PAYING $1300 a day for an independent observer to accompany every live export voyage is about to become the new cost of doing business for all livestock exporters, as part of the Federal Government’s crackdown on the trade in response to the Awassi Express sheep welfare crisis earlier this year.
Minister for Agriculture and Water Resources David Littleproud announced in April that an independent observer would accompany every voyage carrying sheep or cattle in a move to ensure compliance with animal welfare requirements.
His department recently told Beef Central it has been working to implement that decision and has already placed observers on some high risk voyages.
Speaking at a Rural Press Club of Queensland lunch last week Mr Littleproud said that from October 10, every livestock shipment that leaves Australia will be required to have an independent observer, with the cost to be borne by exporters.
In addition to paying the $1300 per day cost for an independent observer, exporters say they have also been told they will have to pay for a business class ticket to fly the independent observer home to Australia after each journey.
Last month the Northern Territory Government demanded the Federal Government abolish the plan, saying independent observers were unnecessary on short-haul voyages and the move would add unnecessary cost that would cripple the industry and kill jobs.
NT minister for primary industry and resources Ken Vowles said the live export of cattle and buffalo was very different to the long-haul export of sheep and should not be punished for welfare breakdowns in that trade.
“To slam our industry with costs for Independent Observers at this vital growth stage is madness,” he said.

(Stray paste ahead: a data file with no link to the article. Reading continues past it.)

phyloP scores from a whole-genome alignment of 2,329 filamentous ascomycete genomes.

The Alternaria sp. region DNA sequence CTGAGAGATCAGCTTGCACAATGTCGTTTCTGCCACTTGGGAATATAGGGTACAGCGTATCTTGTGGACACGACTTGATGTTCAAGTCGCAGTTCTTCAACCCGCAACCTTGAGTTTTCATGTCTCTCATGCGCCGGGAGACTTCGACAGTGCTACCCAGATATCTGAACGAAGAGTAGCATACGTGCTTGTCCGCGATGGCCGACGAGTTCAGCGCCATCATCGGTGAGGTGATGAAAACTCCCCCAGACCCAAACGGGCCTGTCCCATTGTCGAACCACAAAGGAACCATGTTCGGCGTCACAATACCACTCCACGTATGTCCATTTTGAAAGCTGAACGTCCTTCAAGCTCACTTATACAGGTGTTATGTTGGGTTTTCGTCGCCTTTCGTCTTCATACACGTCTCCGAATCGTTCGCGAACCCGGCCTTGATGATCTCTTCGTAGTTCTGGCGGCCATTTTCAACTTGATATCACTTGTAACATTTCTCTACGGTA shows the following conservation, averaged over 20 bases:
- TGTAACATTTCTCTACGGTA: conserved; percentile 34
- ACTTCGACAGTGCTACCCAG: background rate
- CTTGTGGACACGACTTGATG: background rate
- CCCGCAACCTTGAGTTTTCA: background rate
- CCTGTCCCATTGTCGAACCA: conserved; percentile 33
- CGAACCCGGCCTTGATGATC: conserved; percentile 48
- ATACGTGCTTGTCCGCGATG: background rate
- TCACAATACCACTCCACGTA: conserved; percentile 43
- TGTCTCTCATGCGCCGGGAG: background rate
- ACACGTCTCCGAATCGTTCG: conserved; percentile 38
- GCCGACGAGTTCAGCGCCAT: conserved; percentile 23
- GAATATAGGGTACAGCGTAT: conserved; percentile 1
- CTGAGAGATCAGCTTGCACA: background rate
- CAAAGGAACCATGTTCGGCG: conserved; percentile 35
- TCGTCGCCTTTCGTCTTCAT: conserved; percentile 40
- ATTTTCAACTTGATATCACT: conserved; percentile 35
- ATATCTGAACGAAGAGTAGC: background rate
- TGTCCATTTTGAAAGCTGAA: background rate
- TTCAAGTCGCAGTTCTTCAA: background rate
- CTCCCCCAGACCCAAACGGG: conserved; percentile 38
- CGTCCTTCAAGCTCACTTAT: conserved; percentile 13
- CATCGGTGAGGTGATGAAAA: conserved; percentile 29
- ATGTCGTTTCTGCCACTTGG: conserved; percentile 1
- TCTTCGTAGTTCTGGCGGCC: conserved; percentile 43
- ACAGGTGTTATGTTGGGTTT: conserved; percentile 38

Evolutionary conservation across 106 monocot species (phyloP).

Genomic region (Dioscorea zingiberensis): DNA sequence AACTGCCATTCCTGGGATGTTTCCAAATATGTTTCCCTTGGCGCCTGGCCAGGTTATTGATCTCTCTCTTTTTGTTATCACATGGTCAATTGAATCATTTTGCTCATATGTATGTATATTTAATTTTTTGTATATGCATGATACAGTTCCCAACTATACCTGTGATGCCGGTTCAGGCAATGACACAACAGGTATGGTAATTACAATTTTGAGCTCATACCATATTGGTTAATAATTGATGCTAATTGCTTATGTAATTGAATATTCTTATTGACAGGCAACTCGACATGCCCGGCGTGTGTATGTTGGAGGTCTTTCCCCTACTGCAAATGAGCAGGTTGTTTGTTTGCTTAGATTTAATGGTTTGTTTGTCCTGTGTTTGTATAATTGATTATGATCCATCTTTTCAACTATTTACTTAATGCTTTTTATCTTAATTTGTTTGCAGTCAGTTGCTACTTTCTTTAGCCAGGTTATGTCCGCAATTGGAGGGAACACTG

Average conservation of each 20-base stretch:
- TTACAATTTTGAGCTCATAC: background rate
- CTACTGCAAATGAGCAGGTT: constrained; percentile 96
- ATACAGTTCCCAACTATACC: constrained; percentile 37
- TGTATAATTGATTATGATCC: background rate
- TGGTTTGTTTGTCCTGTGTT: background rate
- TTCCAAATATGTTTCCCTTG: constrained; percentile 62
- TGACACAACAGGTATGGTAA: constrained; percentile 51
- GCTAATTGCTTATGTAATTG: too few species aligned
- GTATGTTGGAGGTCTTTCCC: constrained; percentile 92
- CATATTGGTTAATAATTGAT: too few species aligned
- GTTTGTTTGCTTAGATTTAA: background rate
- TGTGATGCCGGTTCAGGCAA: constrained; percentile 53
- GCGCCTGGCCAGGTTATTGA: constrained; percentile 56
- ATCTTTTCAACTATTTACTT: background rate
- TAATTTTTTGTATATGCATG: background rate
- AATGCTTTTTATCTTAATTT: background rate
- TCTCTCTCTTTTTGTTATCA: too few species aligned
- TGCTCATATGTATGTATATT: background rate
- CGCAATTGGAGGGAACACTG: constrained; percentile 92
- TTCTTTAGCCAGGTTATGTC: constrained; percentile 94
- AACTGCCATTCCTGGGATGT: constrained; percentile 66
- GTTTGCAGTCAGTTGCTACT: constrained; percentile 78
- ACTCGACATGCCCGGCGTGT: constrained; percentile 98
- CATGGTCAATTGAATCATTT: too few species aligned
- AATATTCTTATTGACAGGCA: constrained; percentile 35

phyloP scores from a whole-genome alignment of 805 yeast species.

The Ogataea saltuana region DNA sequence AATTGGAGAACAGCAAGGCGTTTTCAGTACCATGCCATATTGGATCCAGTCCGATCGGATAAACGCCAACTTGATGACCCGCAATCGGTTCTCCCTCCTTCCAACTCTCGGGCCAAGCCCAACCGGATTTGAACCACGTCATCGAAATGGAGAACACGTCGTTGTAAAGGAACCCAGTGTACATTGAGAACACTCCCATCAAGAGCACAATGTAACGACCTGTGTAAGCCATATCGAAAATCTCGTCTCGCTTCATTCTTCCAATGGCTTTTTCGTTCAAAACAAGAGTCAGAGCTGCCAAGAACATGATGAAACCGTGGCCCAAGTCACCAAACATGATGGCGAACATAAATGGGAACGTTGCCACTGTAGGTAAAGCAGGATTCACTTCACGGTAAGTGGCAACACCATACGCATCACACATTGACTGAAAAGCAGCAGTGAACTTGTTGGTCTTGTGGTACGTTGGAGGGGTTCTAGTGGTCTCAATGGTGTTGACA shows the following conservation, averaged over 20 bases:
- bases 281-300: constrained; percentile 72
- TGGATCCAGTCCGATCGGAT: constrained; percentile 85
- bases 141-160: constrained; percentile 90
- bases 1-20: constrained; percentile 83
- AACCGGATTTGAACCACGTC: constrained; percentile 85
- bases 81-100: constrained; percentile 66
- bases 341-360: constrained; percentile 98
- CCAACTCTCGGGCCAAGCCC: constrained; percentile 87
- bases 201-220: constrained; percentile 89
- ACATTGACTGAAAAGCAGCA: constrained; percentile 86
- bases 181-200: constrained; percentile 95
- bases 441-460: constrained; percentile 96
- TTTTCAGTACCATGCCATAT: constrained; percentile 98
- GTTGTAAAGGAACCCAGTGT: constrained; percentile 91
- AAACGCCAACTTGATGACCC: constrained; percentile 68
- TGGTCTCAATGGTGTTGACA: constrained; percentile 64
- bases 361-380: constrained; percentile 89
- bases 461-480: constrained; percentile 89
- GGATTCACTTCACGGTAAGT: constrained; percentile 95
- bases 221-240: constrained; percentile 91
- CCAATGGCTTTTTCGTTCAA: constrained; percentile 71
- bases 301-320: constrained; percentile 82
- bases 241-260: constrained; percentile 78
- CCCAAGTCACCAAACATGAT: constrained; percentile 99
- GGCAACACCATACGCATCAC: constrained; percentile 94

Mr Vowles said DAWR figures showed that between June and December last year, 369,114 cattle were shipped from North Australia. The mortality rate was 40, which is a percentage of 0.01 per cent.
Minister standing firm
Mr Vowles’ comments have done nothing to shift Mr Littleproud from his stance.
“I don’t want to have an incident in cattle live export like we did in the sheep,” the Minister told the Rural Press Club last Thursday.
“We have to be proactive.
“The NT Govt are into me at the moment saying it is going to cost too much money.
“Let me put this in perspective: A cattle boat going to Indonesia is about 10 days to sail at the most.
“(It costs) $1300 a day to put an independent observer on, so $15,000 to put a government observer on there taking photos, making sure we have truth and proof in this industry.
“For a total shipment cost of between $2 and $3 million is not a big investment.”
He said the equivalent cost for a 23-day sheep voyage would be about $35,000.
“Of a $10-$12m shipment cost that is three parts of bugger all.”
Mr Littleproud the cost of paying for an independent observer should be viewed as insurance for the livelihoods of farmers who rely on the trade.
“Those farmers who I’ve sat around their kitchen tables only this week in Charter Towers who are scared out of their wits that this industry could fall over,” he said.
“We have to be proactive, I have to protect the livelihood of those farmers and more importantly those communities as well.”
Earlier this week the Minister said the government is preparing to pass legislation that will double penalties for livestock exporters who breach animal welfare requirements, and called on the Federal Labor to support the bill.
Will the independent observers photos and film be made public? Is it true that the exporters have to pay for the independent observers, but do not have access to the footage or reports they produce?
Hi Rachael, in response to our questions about whether observer reports will be made public the Department of Agriculture and Water Resources has informed us that “the specifics of the program are still being developed”, but says it is aiming to start publishing reports from observers in October. We’ll keep readers updated when that happens – Editor